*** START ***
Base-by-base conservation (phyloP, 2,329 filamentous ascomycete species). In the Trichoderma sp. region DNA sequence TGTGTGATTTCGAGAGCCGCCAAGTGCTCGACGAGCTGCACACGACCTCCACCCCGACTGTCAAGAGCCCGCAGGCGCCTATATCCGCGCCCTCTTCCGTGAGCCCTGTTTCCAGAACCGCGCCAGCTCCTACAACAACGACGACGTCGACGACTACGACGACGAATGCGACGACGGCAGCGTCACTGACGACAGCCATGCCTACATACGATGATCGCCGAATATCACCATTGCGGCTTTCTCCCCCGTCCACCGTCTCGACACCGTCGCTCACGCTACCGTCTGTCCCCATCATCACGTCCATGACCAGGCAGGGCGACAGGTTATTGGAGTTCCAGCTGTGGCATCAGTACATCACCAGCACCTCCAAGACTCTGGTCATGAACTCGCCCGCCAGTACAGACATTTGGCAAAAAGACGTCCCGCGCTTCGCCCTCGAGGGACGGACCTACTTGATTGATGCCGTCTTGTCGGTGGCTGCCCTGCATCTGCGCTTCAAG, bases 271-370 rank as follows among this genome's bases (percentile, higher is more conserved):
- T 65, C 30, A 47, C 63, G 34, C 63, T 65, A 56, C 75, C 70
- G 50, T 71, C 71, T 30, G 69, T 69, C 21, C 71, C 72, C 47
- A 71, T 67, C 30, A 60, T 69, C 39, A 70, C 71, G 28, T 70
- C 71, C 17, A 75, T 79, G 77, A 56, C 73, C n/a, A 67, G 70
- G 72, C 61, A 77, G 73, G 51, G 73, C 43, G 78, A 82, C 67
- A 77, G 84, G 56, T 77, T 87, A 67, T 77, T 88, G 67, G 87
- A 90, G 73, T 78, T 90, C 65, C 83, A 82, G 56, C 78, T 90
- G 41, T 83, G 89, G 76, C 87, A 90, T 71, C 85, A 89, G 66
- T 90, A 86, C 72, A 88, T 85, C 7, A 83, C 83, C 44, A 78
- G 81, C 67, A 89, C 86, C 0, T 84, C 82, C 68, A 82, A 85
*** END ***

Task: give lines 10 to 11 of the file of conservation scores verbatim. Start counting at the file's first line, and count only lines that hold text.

- T 90, A 86, C 72, A 88, T 85, C 7, A 83, C 83, C 44, A 78
- G 81, C 67, A 89, C 86, C 0, T 84, C 82, C 68, A 82, A 85